A Bouquet of Leaves & Poetry: One Solution for Slowing Time & Savoring Autumn

Do you feel like you’re in a race to fit everything into your day?  Do you sometimes sacrifice connection with those you love as you sprint toward the elusive finish line?  And do you find your ability to savor all that Autumn has to offer gets lost too?  If you answered YES! YES! YES! Rest assured you’re in good company with so many other hard-working mamas.  But even better, I have a solution for you.  It’s my favorite remedy for fast-flying days. . . .
poetry tea time. 

Poetry Tea Time has become our family’s respite in the midst of the busy seasons.  Sometimes it just looks like a stack of poetry books and a plate of cookies, and it’s beautiful.  At other times, when I’m feeling a little more inspired, there’s a sort of magic that settles upon our teatime and it’s beyond beautiful!!  Either way, I try to remember that connection is the focus.  And let’s be honest, whenever we focus on connection, there is beauty.

Last week’s teatime was a magical one.  Fall had finally settled into the trees outside our door and the crisp air beckoned us to walk long trails.  As little hands will do, they gathered bouquets of leaves, and of course, these leaves made their way to our kitchen table.  That’s when inspiration found me, and boy, was she was a gracious visitor!  (I have learned to open the door as soon as she knocks because you never know how long she’ll be staying.) 

So the next morning, the scent of apple crisp greeted six sleepy-heads as they woke.  One by one, they joined me in the kitchen.  They knew what was up.  One plucked the poetry books from their shelf, being sure to put the seasonal ones on top.  Another set the plates and cups.  A third rummaged around to find the battery-operated candles we keep on hand for special occasions.  (Someday, everyone will be old enough for authentic flames but for now, these work quite well.)  The rest simply lingered watching birds at the feeder, checking on the monarch chrysalis at the center of the table, the little ones making a line of their treasured leaves across the table.  All of us soaking in the warmth of the moment. It was one of those moments that you want to live in forever, when time actually feels soothingly slow.  I was afraid my words would break the magic and so I welcomed Robert Frost to begin.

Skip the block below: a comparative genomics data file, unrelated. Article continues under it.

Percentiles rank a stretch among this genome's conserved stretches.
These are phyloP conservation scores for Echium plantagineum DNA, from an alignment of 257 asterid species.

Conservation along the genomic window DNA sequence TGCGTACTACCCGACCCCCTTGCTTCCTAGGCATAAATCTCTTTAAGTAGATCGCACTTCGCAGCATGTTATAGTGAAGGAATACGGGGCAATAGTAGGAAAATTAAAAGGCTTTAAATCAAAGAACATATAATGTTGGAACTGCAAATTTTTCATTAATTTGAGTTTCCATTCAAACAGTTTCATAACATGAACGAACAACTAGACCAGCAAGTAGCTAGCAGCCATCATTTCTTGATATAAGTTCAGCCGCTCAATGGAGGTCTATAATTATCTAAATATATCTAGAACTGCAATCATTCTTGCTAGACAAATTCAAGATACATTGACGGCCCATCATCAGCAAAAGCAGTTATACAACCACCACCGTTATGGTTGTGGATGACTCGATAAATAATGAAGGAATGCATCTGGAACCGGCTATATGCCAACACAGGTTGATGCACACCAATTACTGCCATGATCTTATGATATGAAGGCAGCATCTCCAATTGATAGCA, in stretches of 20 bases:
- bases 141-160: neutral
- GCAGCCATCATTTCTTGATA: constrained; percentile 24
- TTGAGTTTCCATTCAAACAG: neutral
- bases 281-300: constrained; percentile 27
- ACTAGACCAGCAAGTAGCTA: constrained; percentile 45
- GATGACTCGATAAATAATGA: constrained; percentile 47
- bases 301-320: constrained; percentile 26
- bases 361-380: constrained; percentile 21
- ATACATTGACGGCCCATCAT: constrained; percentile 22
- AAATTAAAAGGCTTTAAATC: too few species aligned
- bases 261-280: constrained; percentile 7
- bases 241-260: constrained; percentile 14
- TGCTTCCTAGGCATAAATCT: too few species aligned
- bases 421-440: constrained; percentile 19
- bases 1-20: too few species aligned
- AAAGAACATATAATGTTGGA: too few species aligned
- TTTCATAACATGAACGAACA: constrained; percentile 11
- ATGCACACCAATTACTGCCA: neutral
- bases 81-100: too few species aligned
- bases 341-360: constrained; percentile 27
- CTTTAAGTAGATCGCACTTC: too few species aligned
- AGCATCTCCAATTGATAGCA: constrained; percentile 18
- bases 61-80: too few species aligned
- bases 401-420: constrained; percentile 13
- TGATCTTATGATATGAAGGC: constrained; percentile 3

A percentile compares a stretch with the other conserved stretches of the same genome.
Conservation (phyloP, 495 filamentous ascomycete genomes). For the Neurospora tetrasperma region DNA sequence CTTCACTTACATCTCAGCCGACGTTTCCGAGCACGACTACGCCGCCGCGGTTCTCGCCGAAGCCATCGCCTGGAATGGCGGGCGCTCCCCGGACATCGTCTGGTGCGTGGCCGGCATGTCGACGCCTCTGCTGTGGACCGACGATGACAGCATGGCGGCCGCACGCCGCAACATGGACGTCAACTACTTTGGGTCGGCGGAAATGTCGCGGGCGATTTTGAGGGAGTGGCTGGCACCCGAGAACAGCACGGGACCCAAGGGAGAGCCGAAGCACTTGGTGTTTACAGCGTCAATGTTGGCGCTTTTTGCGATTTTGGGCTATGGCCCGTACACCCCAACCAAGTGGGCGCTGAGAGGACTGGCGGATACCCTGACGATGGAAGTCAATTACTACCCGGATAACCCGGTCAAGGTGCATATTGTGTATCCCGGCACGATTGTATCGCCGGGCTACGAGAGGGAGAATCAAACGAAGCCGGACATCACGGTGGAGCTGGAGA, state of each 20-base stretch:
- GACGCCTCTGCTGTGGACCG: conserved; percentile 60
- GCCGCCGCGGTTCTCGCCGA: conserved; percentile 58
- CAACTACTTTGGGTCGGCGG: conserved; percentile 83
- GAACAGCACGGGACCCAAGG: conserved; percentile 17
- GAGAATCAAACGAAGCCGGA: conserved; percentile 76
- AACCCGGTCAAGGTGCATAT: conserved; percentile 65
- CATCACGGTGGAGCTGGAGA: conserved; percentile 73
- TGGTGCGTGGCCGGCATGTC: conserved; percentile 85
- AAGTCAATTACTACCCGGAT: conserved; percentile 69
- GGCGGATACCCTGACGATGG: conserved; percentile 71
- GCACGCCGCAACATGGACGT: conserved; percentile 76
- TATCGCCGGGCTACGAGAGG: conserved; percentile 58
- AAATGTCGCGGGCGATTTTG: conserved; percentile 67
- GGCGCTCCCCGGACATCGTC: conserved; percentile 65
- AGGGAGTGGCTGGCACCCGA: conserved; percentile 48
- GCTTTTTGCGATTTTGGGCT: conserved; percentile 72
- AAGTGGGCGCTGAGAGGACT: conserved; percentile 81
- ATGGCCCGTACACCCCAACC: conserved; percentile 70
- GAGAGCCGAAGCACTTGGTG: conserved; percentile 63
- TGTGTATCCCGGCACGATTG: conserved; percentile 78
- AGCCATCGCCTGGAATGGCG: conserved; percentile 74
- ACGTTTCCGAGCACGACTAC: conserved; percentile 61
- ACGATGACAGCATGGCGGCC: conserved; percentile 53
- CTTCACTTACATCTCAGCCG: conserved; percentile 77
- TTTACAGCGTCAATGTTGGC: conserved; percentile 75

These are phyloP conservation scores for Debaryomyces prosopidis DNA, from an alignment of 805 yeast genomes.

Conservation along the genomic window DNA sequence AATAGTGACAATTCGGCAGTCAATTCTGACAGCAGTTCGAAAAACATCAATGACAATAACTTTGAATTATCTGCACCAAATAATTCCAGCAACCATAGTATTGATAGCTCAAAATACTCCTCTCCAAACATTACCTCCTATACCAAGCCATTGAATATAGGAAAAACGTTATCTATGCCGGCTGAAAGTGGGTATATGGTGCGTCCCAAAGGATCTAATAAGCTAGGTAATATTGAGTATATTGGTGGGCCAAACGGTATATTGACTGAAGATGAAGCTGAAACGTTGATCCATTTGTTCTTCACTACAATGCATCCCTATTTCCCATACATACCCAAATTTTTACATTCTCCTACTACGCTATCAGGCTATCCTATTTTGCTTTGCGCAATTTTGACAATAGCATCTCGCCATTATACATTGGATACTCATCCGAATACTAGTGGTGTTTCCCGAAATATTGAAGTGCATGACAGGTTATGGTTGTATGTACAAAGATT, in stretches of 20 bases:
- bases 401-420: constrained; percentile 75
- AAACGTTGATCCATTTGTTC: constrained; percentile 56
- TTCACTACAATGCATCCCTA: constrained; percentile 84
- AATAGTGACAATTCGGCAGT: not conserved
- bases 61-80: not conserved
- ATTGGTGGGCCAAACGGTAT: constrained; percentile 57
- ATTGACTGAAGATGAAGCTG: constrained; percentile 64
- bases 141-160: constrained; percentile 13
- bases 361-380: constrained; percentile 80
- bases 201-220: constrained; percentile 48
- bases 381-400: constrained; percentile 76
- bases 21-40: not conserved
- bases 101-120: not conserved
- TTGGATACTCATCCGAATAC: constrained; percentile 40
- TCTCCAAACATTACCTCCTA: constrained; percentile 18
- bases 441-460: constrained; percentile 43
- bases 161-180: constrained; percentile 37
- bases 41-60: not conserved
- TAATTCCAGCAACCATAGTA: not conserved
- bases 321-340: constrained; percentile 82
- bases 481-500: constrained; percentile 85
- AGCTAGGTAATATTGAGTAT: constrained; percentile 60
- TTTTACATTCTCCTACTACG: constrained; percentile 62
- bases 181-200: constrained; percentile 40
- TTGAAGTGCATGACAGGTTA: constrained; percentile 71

O hushed October morning mild,
Thy leaves have ripened to the fall;
Tomorrow’s wind, if it be wild,
Should waste them all.
The crows above the forest call;
Tomorrow they may form and go.
O hushed October morning mild,
Begin the hours of this day slow.
Make the day seem to us less brief.
Hearts not averse to being beguiled,
Beguile us in the way you know.
Release one leaf at break of day;
One from our trees, one far away.
Retard the sun with gentle mist;
Enchant the land with amethyst.
Slow, slow!
For the grapes’ sake, if they were all,
Whose leaves already are burnt with frost,
Whose clustered fruit must else be lost—
For the grapes’ sake along the wall.

One by one, poems were found like lost treasures and favorite friends.  We read and ate and conversed and spilled some milk.  It was magical.

The leaves that had been brought home like treasures were passed around.  Each person describing each leaf laid before him.  (I may have casually mentioned terms like adjective and verb.)  Together, we wrote these words and phrases onto the leaves, creating a poem that in its simplicity, captured Autumn.  It was magical. 

Color collage
Speckled auburn dots
Tie dyed velvet red
  Twisting in air
Like a perfect sunset
Full of red and orange
To light the sky with beauty

Later on, I dipped those leaves into melted beeswax so that even as the trees outside turn to brown and the skies become covered with clouds, our leaves, our words joined together in poetry, will still look as though the sun is shining in them. 

Now, hanging in the kitchen, above the well-worn table that is filling with so many memories, is Autumn.  Our savored morning made visible, gently calling us back to sit a while longer.  Reminding us that time can slow if only we give it space to breathe.